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High There

Training At Altitude
By Donny Shankle

Training at altitude to gain a competitive edge is nothing new. At higher elevation air molecules are less dense. The air is thinner.  One of the ways your body compensates for this while training is to produce more red blood cells. These red blood cells carry oxygen to the muscle. Consequently, the body’s physiology has changed and the idea is to roll into competition with this change. Once you return back to sea level, and can breathe easier, your body is still used to creating more red blood cells. The muscles therefore will have more oxygen delivered to them than is typically normal and this can increase your performance. Any time I have competed at sea level after training at higher altitude I performed very well. I not only felt stronger but I also felt a burst of energy. You don’t always feel the effects of training at altitude while you are in it. Nevertheless, you always feel the difference when you return back to sea level. You can breathe easier and the feeling is even sometimes euphoric. If you are competing at higher altitude and are not acclimated to it, I advise arriving to your competition a few days early. This will help you get accustomed to the new conditions.

My experience training at altitude occurred while living in Colorado Springs.  The Olympic Training Center located there sits at over six thousand feet above sea level. Interestingly, most research I have found only talks about the effects of high altitude training on aerobic exercise. A weightlifter’s training may not be exactly aerobic, but even a single session can last many hours. There are also multiple training sessions in a day. While living on the OTC, I sometimes trained three times a day for as many as eight total hours and sometimes more in a given day. Granted the hours spent training are not continuous but you are still in the gym. Training this way is not unusual once you are at this level and the effects of this type of training stay with you. The muscles ARE using more oxygen than you may realize when you are training this many hours in a day. This includes the heart which is working harder to pump blood through the body. Still, the altitude you train at cannot be too high. If you are training at too high an altitude you risk developing nausea as well as a number of other complications. I highly doubt you will ever run into this type of problem as I do not see any weightlifting gyms in airplanes, on mountain peaks, or space stations.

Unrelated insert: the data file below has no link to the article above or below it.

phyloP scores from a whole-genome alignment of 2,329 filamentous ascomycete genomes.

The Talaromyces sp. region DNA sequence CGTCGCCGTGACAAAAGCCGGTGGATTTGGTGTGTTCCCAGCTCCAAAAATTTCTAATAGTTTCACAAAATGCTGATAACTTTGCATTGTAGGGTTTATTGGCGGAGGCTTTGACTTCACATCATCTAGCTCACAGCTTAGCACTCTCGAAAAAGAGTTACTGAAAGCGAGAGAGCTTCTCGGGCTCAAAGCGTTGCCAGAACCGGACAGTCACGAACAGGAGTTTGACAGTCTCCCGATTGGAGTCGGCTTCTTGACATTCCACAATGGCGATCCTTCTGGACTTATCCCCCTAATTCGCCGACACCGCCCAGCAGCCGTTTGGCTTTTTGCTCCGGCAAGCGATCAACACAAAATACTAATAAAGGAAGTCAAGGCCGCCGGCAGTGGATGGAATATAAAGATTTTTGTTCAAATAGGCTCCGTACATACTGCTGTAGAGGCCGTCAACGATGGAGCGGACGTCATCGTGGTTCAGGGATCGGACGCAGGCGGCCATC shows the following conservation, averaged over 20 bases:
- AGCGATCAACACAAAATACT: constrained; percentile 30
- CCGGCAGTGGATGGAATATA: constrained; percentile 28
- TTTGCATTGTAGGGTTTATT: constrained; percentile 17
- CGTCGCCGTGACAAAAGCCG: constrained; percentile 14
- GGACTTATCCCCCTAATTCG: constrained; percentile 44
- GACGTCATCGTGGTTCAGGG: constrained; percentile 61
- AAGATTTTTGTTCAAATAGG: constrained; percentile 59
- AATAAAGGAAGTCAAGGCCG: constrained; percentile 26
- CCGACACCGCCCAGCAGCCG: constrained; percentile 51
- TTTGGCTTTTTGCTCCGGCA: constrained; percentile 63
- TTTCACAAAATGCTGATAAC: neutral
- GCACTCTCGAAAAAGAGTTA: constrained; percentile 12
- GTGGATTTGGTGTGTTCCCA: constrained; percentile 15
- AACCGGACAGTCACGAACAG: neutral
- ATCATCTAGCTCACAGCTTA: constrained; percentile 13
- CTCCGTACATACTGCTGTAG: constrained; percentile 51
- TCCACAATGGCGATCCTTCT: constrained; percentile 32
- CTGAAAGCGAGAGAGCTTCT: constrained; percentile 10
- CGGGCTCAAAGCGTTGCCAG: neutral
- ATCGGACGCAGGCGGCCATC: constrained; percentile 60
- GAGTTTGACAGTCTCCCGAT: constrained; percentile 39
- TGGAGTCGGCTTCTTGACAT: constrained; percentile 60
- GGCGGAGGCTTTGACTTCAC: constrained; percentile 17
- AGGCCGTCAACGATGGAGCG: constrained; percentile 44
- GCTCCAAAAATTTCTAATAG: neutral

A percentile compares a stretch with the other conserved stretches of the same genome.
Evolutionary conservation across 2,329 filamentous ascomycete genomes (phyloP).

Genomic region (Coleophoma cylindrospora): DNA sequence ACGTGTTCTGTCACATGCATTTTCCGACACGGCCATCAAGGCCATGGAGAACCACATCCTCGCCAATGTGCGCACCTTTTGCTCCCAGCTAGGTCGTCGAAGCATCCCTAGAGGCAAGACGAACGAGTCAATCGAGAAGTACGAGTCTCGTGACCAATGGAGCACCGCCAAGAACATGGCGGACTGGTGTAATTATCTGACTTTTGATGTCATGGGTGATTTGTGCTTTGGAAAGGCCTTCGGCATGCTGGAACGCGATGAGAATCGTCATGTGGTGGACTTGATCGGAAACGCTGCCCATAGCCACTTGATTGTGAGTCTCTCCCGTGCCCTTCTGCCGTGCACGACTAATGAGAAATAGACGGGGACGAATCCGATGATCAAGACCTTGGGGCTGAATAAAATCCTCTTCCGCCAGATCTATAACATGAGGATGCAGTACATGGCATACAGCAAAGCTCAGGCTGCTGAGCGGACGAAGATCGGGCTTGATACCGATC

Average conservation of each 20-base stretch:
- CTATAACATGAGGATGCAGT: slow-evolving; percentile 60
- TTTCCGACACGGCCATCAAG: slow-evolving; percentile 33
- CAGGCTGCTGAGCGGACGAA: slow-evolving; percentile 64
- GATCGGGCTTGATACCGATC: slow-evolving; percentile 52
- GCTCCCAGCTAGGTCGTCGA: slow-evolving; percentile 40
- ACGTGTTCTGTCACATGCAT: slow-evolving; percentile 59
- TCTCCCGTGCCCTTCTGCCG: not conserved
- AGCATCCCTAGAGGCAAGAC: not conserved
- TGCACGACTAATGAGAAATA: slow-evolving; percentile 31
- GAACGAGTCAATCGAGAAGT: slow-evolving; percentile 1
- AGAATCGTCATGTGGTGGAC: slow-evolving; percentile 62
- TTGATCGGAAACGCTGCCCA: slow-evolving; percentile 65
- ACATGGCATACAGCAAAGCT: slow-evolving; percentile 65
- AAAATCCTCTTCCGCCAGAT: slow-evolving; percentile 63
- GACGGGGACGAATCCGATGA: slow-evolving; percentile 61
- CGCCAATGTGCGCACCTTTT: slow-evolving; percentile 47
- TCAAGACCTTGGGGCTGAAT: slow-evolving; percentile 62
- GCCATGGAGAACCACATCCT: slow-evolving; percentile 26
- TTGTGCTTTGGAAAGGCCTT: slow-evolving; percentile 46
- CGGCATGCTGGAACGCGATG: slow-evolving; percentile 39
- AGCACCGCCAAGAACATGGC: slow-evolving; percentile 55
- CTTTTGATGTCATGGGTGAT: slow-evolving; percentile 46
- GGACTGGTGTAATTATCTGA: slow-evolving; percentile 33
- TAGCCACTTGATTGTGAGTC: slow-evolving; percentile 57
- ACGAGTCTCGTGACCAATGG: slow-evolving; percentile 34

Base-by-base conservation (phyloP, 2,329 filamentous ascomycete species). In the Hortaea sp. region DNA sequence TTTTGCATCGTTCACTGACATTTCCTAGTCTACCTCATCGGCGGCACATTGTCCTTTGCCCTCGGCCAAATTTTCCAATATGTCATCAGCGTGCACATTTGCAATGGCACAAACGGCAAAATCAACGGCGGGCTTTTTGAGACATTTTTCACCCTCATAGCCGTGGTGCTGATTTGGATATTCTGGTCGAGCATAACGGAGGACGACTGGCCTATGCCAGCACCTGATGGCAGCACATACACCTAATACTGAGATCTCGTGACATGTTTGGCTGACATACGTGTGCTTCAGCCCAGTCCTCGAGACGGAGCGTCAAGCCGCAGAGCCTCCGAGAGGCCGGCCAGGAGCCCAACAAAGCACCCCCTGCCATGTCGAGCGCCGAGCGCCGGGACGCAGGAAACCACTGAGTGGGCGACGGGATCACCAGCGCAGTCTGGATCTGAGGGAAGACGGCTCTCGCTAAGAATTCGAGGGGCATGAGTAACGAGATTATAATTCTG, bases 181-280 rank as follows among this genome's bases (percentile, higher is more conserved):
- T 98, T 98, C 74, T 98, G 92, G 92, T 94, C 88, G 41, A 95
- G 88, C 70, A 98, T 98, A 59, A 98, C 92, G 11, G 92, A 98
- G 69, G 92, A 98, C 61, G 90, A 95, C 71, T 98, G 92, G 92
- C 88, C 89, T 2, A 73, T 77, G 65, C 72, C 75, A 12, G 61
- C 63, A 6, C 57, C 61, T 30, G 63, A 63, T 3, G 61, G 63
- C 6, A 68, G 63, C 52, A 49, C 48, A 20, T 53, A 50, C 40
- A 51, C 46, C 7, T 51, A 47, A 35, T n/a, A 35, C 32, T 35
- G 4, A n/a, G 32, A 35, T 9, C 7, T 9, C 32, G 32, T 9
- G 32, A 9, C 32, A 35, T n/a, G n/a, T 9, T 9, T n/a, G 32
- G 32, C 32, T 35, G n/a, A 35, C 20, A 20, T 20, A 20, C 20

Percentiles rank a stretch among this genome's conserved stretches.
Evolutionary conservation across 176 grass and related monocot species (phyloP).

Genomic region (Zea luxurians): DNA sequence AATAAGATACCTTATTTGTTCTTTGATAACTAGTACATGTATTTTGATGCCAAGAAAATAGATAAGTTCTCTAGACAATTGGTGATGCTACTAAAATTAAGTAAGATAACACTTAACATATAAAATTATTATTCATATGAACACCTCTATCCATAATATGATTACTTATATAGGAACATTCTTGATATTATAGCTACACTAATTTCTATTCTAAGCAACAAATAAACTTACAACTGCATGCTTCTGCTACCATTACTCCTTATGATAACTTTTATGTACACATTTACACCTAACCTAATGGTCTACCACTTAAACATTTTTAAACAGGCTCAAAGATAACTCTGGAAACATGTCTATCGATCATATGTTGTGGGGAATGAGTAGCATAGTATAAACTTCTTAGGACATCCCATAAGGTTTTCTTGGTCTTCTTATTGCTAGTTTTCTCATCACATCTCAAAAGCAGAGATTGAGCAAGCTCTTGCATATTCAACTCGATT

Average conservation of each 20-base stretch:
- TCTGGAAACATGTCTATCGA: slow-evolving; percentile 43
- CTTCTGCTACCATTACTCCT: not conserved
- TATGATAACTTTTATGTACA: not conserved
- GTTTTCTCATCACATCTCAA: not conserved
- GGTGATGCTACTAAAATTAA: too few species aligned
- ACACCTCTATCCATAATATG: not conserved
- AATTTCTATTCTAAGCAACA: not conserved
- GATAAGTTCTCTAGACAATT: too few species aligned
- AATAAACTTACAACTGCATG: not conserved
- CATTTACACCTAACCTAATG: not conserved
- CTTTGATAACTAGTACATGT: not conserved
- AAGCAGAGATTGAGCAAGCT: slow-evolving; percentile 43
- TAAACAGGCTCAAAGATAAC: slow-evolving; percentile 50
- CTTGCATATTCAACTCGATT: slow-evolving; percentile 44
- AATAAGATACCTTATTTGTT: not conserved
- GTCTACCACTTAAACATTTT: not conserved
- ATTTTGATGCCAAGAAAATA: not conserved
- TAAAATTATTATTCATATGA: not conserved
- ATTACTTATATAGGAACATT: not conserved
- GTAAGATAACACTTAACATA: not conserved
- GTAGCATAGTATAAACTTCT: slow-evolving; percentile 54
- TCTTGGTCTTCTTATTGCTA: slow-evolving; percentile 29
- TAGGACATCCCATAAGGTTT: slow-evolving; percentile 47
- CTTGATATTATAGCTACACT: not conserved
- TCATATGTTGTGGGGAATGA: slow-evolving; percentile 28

Each time I visited the OTC, I acclimatized well but remember feeling very tired by the end of the training day. The benefits of training at higher altitude do not stop in the gym. Sleep makes up a third of your day and focus in training does not stop while you are asleep. Your subconscious is still working as you dream. You may even need to see a therapist who specializes in helping you sleep better or spend money on expensive mattresses, recliners, pillows, etc. The reason I slept better at higher altitude is because my body was working harder. The cardiovascular, respiratory, nervous, and endocrine systems were all working overtime. The only way they could adapt to the increased demand training at higher altitude was to sleep longer and deeper. I personally find REM sleep is much easier to achieve at higher altitude. However, performance is better the closer you are to sea level. The more oxygen rich air keeps the red blood cells flowing through the muscles allowing you to train heavier more often. Periodically training at altitude I find to be the best choice for your body. As with anything else, don’t over do it.